Sen. Kissel Visits Windsor Locks Senior Center to Provide Capitol Update [Reminder News]

February 24, 2012

Article as it appeared in the Reminder News on February 24, 2012

State Sen. John A. Kissel (R-7) is a familiar face at the Windsor Locks Senior Center – and not simply because he has represented the State’s 7th Senatorial District for 10 consecutive terms. He is a familiar face because he stops by as often as he can to talk to those he represents, and Feb. 16 was just such a day.

Kissel began by addressing the budget shortfall recently announced by Gov. Dannel Malloy’s office. “Right now, despite having the largest tax increase in the history of the state of Connecticut, we are running a deficit,” said Kissel. He went on to note, however, that next year’s budget will pose even greater challenges, with Malloy projecting a surplus and proposing additional spending – and the Office of Fiscal Analysis projecting a deficit of $150 million even without that additional spending.

Next, the senator discussed the proposed minimum wage increase, which he believes will cause teenage unemployment – currently at about 25 percent – to go even higher. “If you increase the minimum wage,” he said, “small businesses that may want to hire a young person are just going to say, ‘We can’t afford to.’”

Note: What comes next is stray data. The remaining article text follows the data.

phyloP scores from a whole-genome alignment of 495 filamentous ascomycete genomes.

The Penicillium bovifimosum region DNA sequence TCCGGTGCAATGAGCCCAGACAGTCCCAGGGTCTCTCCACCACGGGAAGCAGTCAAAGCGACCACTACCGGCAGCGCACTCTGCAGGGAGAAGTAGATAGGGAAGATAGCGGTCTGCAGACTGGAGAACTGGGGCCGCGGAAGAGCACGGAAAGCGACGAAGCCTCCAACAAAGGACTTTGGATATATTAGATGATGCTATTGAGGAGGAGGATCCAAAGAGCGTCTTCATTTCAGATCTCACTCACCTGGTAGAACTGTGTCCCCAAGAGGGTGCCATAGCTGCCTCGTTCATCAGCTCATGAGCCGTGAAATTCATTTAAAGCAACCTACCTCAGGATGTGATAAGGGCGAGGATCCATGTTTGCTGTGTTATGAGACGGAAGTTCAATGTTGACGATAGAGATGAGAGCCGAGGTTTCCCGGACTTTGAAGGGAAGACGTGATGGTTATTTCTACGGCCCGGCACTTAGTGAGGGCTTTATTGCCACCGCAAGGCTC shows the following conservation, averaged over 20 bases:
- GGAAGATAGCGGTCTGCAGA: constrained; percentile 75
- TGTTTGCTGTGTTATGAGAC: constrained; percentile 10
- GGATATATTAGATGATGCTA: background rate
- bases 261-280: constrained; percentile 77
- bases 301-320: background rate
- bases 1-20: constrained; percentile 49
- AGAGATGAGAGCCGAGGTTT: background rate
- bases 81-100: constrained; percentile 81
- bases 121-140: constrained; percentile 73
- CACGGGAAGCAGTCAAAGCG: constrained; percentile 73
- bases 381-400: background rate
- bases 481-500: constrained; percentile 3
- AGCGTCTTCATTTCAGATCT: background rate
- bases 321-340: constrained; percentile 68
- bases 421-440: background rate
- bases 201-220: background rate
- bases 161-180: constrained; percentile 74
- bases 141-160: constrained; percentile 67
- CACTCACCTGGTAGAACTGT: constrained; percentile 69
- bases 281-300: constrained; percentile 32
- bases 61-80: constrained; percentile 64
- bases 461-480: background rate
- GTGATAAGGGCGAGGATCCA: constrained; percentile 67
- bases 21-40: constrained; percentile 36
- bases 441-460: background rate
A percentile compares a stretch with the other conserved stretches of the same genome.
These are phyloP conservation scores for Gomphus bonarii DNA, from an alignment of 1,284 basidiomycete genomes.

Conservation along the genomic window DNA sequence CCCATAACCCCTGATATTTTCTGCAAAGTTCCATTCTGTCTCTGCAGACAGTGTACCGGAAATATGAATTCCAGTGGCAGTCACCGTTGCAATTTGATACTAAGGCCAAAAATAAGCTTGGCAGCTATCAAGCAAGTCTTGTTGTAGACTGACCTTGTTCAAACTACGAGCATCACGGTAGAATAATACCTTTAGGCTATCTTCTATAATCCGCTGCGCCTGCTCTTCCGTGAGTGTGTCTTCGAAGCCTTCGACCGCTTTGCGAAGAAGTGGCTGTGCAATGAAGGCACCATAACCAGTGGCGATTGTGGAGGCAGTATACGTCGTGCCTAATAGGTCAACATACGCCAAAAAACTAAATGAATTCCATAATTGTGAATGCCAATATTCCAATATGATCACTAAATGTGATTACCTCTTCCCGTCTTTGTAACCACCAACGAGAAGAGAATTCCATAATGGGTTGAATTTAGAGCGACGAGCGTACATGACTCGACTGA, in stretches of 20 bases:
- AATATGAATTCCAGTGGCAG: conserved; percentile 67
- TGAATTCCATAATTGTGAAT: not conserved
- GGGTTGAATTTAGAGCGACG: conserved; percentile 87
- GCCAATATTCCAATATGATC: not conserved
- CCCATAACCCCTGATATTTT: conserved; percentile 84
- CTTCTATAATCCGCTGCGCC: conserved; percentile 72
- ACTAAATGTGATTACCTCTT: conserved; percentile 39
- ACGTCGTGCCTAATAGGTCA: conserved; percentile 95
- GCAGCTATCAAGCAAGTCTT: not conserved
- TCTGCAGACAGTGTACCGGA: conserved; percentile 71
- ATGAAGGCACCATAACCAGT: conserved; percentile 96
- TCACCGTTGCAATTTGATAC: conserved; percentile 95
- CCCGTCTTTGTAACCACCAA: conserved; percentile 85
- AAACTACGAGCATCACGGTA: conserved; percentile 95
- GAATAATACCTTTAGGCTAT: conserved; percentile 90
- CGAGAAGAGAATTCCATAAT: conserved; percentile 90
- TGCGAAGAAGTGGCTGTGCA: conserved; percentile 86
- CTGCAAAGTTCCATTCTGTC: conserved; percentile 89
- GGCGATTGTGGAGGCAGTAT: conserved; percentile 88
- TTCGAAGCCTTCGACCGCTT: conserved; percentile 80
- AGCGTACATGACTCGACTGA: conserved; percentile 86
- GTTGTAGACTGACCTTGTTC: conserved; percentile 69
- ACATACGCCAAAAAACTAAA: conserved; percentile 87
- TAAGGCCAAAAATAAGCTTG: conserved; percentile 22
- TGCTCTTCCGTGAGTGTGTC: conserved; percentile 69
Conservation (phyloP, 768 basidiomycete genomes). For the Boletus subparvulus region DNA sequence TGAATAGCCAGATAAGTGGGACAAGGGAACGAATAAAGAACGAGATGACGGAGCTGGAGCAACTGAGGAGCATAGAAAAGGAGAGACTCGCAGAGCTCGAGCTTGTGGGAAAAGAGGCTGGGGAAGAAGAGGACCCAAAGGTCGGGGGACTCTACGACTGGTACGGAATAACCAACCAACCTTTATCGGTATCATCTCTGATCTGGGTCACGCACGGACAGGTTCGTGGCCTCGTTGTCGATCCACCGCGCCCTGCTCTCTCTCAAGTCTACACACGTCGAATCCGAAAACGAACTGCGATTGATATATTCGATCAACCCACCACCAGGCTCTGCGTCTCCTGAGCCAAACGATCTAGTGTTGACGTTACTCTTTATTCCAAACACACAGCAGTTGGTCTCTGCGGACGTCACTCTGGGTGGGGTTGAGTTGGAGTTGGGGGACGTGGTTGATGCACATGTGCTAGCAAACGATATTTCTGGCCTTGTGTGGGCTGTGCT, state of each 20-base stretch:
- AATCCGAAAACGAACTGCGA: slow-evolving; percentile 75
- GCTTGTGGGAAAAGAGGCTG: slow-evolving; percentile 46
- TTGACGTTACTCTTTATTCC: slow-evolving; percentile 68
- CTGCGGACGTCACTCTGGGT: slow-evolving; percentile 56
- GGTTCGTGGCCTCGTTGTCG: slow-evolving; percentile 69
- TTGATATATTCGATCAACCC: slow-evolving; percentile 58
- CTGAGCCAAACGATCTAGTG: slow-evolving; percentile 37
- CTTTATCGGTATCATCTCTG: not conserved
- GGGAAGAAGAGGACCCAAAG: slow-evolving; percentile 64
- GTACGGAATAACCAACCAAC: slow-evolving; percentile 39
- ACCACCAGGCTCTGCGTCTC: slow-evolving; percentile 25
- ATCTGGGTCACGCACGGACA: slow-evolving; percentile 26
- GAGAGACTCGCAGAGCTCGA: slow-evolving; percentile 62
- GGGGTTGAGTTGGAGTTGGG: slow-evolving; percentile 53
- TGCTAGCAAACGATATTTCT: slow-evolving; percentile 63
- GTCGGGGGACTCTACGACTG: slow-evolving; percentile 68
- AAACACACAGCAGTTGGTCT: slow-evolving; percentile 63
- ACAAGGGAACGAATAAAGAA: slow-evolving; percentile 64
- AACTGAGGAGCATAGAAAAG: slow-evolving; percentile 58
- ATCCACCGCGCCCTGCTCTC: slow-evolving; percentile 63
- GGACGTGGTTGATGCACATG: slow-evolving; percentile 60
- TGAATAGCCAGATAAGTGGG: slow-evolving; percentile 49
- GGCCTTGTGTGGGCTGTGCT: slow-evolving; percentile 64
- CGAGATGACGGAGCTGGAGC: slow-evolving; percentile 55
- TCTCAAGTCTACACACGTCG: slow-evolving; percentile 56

Regarding the capital punishment debate, Kissel said that although he respects those who do not favor it, he feels that it has a place in the criminal justice system.

Kissel also explained that when it comes to the issue of Sunday alcohol sales, he is in favor, believing that the “Mom & Pop” stores should be able to decide for themselves what days they are open.

Finally, Kissel indicated that there is no legislation pending that will either decrease or increase senior benefits. He did, however, talk about his very personal hope that more can be done to address the needs of those suffering from dementia or Alzheimer’s, having experienced the latter in his own family. “I know that here in Windsor Locks you have lots of loving, caring folks that help the senior population,” said Kissel, “and if anything ever endangers those funding streams, it will be a real matter of importance to me.”

Kissel then opened the discussion to his audience, which responded with many questions, concerns and insights.

One man registered his dismay with both the recent retroactive state income tax and the New Britain/Hartford Bus Way, both of which Kissel himself has opposed. Another asked whether the state was going to cap the “gross receipts” gasoline tax – a second tax not visible to consumers that increases each time the price of gas increases, and Kissel responded that such a cap is, in fact, being requested because “we don‘t think it’s fair for the state to get a windfall just because the price of gas is going up.”

Additional issues were raised, including whether or not the state would consider reducing the income tax on retirees; why state and municipal governments permit personnel to include overtime, as well as early retirement followed by second careers, in their pension calculations; why the unemployment numbers do not include those who have exhausted their unemployment insurance or are underemployed; why Medicaid recipients receive broader benefits than seniors on Medicare who have paid into the system; and why the state’s obsolete accounting practices have not been updated. Kissel promised to follow up on each concern.